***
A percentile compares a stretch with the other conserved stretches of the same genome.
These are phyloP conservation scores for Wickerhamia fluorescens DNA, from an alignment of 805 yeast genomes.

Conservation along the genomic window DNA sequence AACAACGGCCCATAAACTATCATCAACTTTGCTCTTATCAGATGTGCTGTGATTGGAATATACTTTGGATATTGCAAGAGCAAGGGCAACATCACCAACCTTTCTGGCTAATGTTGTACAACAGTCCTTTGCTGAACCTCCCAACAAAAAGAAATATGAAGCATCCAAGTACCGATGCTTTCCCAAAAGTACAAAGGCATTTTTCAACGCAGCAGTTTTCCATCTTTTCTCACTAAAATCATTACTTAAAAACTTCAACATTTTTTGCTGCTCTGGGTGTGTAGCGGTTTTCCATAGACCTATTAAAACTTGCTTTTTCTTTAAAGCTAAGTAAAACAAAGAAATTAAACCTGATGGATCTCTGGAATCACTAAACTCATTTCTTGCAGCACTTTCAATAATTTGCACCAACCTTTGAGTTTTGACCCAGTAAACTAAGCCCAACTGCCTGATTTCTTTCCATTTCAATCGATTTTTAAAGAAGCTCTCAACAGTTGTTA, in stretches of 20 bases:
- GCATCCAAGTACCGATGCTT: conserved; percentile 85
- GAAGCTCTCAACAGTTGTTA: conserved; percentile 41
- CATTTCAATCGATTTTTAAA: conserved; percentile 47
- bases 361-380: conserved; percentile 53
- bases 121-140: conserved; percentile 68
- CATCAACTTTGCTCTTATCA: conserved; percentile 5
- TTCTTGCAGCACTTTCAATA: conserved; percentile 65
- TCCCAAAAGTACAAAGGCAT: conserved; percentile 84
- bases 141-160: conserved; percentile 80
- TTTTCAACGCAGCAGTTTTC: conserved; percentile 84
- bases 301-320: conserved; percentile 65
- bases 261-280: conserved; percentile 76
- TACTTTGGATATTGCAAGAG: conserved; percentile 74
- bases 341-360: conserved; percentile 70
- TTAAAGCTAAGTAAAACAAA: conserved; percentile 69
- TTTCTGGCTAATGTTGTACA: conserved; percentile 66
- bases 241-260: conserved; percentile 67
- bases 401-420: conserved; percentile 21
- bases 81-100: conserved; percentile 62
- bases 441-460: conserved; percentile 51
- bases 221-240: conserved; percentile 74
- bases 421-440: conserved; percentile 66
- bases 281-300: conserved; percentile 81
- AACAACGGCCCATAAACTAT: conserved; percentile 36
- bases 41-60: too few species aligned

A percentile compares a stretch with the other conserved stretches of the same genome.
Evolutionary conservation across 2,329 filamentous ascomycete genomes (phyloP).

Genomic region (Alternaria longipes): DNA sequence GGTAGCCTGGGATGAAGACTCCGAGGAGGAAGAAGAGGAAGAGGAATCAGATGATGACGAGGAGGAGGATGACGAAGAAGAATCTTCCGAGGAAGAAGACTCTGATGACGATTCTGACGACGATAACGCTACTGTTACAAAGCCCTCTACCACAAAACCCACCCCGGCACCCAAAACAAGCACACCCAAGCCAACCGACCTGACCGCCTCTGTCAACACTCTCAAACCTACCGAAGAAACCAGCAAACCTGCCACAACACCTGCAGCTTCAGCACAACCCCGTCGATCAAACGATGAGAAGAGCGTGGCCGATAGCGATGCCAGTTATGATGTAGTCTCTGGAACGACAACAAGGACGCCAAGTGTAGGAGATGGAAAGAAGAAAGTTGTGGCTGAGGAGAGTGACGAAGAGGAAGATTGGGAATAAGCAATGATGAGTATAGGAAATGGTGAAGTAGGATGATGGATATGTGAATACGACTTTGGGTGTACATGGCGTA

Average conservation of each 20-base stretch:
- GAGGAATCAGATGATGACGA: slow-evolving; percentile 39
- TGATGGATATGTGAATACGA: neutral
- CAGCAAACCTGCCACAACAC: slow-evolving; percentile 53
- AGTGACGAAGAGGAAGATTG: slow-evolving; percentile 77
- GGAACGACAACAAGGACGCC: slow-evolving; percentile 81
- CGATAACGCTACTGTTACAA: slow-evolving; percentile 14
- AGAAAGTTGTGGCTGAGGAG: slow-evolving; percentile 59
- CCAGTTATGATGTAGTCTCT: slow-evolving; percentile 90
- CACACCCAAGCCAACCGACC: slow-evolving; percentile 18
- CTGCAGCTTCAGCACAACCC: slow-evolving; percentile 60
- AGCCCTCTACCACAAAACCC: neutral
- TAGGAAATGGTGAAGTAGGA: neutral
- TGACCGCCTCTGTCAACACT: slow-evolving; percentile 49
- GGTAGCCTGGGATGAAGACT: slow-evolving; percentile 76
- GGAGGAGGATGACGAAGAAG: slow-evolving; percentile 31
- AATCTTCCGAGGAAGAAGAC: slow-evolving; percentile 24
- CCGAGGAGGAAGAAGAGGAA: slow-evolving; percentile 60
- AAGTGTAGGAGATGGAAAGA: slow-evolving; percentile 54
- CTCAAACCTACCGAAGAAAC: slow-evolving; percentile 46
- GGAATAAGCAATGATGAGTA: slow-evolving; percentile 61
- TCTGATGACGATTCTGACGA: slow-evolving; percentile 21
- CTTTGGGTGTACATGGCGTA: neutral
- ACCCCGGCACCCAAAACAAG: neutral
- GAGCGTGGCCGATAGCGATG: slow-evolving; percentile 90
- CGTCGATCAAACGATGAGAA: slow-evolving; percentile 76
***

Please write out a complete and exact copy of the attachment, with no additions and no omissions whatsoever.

A percentile compares a stretch with the other conserved stretches of the same genome.
These are phyloP conservation scores for Wickerhamia fluorescens DNA, from an alignment of 805 yeast genomes.

Conservation along the genomic window DNA sequence AACAACGGCCCATAAACTATCATCAACTTTGCTCTTATCAGATGTGCTGTGATTGGAATATACTTTGGATATTGCAAGAGCAAGGGCAACATCACCAACCTTTCTGGCTAATGTTGTACAACAGTCCTTTGCTGAACCTCCCAACAAAAAGAAATATGAAGCATCCAAGTACCGATGCTTTCCCAAAAGTACAAAGGCATTTTTCAACGCAGCAGTTTTCCATCTTTTCTCACTAAAATCATTACTTAAAAACTTCAACATTTTTTGCTGCTCTGGGTGTGTAGCGGTTTTCCATAGACCTATTAAAACTTGCTTTTTCTTTAAAGCTAAGTAAAACAAAGAAATTAAACCTGATGGATCTCTGGAATCACTAAACTCATTTCTTGCAGCACTTTCAATAATTTGCACCAACCTTTGAGTTTTGACCCAGTAAACTAAGCCCAACTGCCTGATTTCTTTCCATTTCAATCGATTTTTAAAGAAGCTCTCAACAGTTGTTA, in stretches of 20 bases:
- GCATCCAAGTACCGATGCTT: conserved; percentile 85
- GAAGCTCTCAACAGTTGTTA: conserved; percentile 41
- CATTTCAATCGATTTTTAAA: conserved; percentile 47
- bases 361-380: conserved; percentile 53
- bases 121-140: conserved; percentile 68
- CATCAACTTTGCTCTTATCA: conserved; percentile 5
- TTCTTGCAGCACTTTCAATA: conserved; percentile 65
- TCCCAAAAGTACAAAGGCAT: conserved; percentile 84
- bases 141-160: conserved; percentile 80
- TTTTCAACGCAGCAGTTTTC: conserved; percentile 84
- bases 301-320: conserved; percentile 65
- bases 261-280: conserved; percentile 76
- TACTTTGGATATTGCAAGAG: conserved; percentile 74
- bases 341-360: conserved; percentile 70
- TTAAAGCTAAGTAAAACAAA: conserved; percentile 69
- TTTCTGGCTAATGTTGTACA: conserved; percentile 66
- bases 241-260: conserved; percentile 67
- bases 401-420: conserved; percentile 21
- bases 81-100: conserved; percentile 62
- bases 441-460: conserved; percentile 51
- bases 221-240: conserved; percentile 74
- bases 421-440: conserved; percentile 66
- bases 281-300: conserved; percentile 81
- AACAACGGCCCATAAACTAT: conserved; percentile 36
- bases 41-60: too few species aligned

A percentile compares a stretch with the other conserved stretches of the same genome.
Evolutionary conservation across 2,329 filamentous ascomycete genomes (phyloP).

Genomic region (Alternaria longipes): DNA sequence GGTAGCCTGGGATGAAGACTCCGAGGAGGAAGAAGAGGAAGAGGAATCAGATGATGACGAGGAGGAGGATGACGAAGAAGAATCTTCCGAGGAAGAAGACTCTGATGACGATTCTGACGACGATAACGCTACTGTTACAAAGCCCTCTACCACAAAACCCACCCCGGCACCCAAAACAAGCACACCCAAGCCAACCGACCTGACCGCCTCTGTCAACACTCTCAAACCTACCGAAGAAACCAGCAAACCTGCCACAACACCTGCAGCTTCAGCACAACCCCGTCGATCAAACGATGAGAAGAGCGTGGCCGATAGCGATGCCAGTTATGATGTAGTCTCTGGAACGACAACAAGGACGCCAAGTGTAGGAGATGGAAAGAAGAAAGTTGTGGCTGAGGAGAGTGACGAAGAGGAAGATTGGGAATAAGCAATGATGAGTATAGGAAATGGTGAAGTAGGATGATGGATATGTGAATACGACTTTGGGTGTACATGGCGTA

Average conservation of each 20-base stretch:
- GAGGAATCAGATGATGACGA: slow-evolving; percentile 39
- TGATGGATATGTGAATACGA: neutral
- CAGCAAACCTGCCACAACAC: slow-evolving; percentile 53
- AGTGACGAAGAGGAAGATTG: slow-evolving; percentile 77
- GGAACGACAACAAGGACGCC: slow-evolving; percentile 81
- CGATAACGCTACTGTTACAA: slow-evolving; percentile 14
- AGAAAGTTGTGGCTGAGGAG: slow-evolving; percentile 59
- CCAGTTATGATGTAGTCTCT: slow-evolving; percentile 90
- CACACCCAAGCCAACCGACC: slow-evolving; percentile 18
- CTGCAGCTTCAGCACAACCC: slow-evolving; percentile 60
- AGCCCTCTACCACAAAACCC: neutral
- TAGGAAATGGTGAAGTAGGA: neutral
- TGACCGCCTCTGTCAACACT: slow-evolving; percentile 49
- GGTAGCCTGGGATGAAGACT: slow-evolving; percentile 76
- GGAGGAGGATGACGAAGAAG: slow-evolving; percentile 31
- AATCTTCCGAGGAAGAAGAC: slow-evolving; percentile 24
- CCGAGGAGGAAGAAGAGGAA: slow-evolving; percentile 60
- AAGTGTAGGAGATGGAAAGA: slow-evolving; percentile 54
- CTCAAACCTACCGAAGAAAC: slow-evolving; percentile 46
- GGAATAAGCAATGATGAGTA: slow-evolving; percentile 61
- TCTGATGACGATTCTGACGA: slow-evolving; percentile 21
- CTTTGGGTGTACATGGCGTA: neutral
- ACCCCGGCACCCAAAACAAG: neutral
- GAGCGTGGCCGATAGCGATG: slow-evolving; percentile 90
- CGTCGATCAAACGATGAGAA: slow-evolving; percentile 76